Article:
Sunday, February 15, 2015

Wolfgang, Thimbur, and the Reflecting Pools

While glad to understand the source of the strange noise under the Moathouse and thus to remove this excuse from posting a standing garrison, Burne's ultimate interest was, again, the magic pools.  The stomachs of Mapper and Roquelle were suffering the effects of raw potato consumption, but Thimbur, another long-term resident of the Inn was willing to take the job.  Wolfgang and Gerrilynn agreed that, this time, they would work harder to remember the magic pools.  Once again, Burne was represented by his apprentice Panyus.  And Chickie and Riff rounded out the party.

This time, the group avoided the gnomes. (And perhaps vice-versa-- the moathouse cellars were empty.)

Thimbur had visited the moathouse on his own and consulting his maps, he helped Wolfgang and Gerrilynn find the secret staircase that led to the caverns far beneath.  Wolfgang relocated the pool room and showed Panyus how by filling it with water, one with the proper background could read the words reflected therein and learn new spells.

Panyus showed his gratitude by testing one of the spells on Wolfgang, and confirmed that the young druid would willingly hand over his ashwood staff as a token of friendship.  Panyus returned the staff, and asked Wolfgang where they would find other pools.

Wolfgang answered that he didn't know of any, and that they hadn't delved any deeper.  Panyus was satisfied with this and ready to return to the surface. but Thimbur had a suggestion.  Just because Wolfgang hadn't found other pools didn't mean they wouldn't.  After slight hesitation, Panyus agreed and the group moved deeper into the caverns.

After some time they came to a strange cavern which seemed to have the site of a cave-in.  Most of the room was filled with fine red earth and huge chunks of sandstone.  The only obvious exits were three holes in the ceiling, reachable by a rope.

But as they were discussing their next moves, Thimbur began climbing up the pile of silt, soon sinking up to his hips.  Gerrilynn called out for him to stop.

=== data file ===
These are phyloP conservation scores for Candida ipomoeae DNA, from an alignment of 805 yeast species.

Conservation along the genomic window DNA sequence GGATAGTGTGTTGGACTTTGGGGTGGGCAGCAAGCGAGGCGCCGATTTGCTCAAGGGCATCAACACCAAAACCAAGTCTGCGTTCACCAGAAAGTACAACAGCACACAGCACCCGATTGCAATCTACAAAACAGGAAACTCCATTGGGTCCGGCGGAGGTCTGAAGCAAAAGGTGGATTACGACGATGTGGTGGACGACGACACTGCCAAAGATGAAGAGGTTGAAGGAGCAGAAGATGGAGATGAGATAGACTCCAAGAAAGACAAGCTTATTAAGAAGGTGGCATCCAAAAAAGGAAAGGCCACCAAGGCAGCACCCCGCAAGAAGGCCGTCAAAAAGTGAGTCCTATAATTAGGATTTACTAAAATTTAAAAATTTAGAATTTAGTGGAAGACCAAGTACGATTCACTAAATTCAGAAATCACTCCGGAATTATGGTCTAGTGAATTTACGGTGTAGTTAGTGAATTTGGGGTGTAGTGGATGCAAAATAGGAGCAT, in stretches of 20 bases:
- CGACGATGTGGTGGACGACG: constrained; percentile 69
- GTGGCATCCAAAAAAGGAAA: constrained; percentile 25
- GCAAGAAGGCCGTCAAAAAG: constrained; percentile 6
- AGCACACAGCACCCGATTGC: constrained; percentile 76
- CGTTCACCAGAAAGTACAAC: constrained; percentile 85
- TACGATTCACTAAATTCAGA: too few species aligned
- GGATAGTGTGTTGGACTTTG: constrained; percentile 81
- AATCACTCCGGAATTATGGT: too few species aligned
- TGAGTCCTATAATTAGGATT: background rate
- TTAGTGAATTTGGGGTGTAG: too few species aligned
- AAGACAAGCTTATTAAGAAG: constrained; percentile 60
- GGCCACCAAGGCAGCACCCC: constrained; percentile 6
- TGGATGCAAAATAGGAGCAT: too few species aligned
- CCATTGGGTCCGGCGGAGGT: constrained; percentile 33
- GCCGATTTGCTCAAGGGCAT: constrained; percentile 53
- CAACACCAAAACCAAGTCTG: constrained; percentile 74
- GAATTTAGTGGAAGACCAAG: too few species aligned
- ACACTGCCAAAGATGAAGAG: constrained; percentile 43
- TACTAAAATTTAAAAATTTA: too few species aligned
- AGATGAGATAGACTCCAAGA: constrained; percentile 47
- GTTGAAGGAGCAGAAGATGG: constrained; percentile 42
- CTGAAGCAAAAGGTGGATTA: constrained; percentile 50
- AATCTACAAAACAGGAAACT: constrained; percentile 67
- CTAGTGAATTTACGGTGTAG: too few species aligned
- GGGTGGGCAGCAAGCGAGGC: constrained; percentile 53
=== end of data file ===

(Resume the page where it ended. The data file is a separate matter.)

"Stop what?" he asked, before disappearing completely.  Gerilynn and Wolfgang sprang to his rescue, trying to dig through the piles of dirt, and reaching into it trying to grab him.   There was no one sign of him.

But then Thimbur stepped simply stepped back out on the other side of the room.  "What are you saying?  I'm fine."

Clearly there was magic at work.  Thimbur took the torch and walked into the dirt pile and back-- the flame was completely unaffected.  Thimbur indeed claimed that there was no dirt pile at all, that they were all in a large circular cavern, and that he had found some tracks in the "hidden" part of the room.  Panyus also seemed to see through what he declared an "illusion" and suggested that it was some kind of test of one's mental prowess. 

Then Riff walked after him, oblivious to not only the pile of dirt, but to the on-going debate about it.

While Wolfgang and Gerilynn struggled to climb over boulders, Thimbur found a secret passage in the hidden part of the cave.  Wolfgang and Grilynn allowed themselves to be tied to the end of a rope and, after taking a deep breath were pulled into the "dirt" and through it into the passage that Thimbur had discovered.

The caverns beyond were much narrower, labyrinthine, and wet, seemingly still in the process of being carved by the constant slow trickle of water.  Following the flow of water, the party reached another regularly constructed chamber with a pool at its center.  Once again there was writing on the upper walls of the chamber, and as this pool was well-supplied with water, this writing was reflected at their feet.  But it was unreadable.  The letters were not deeply carved and the water wasn't still.

Wolfgang had recovered a glowing lens in one of his earlier adventures.  He placed it in on a platform in the center of the pool.  It's light reflected off the ceiling and made the writing in the pool readable.  Panyus was thoroughly pleased.  After conferring with Gerrilynn, he confessed the charm that he'd cast on Wolfgang and dispelled its effects.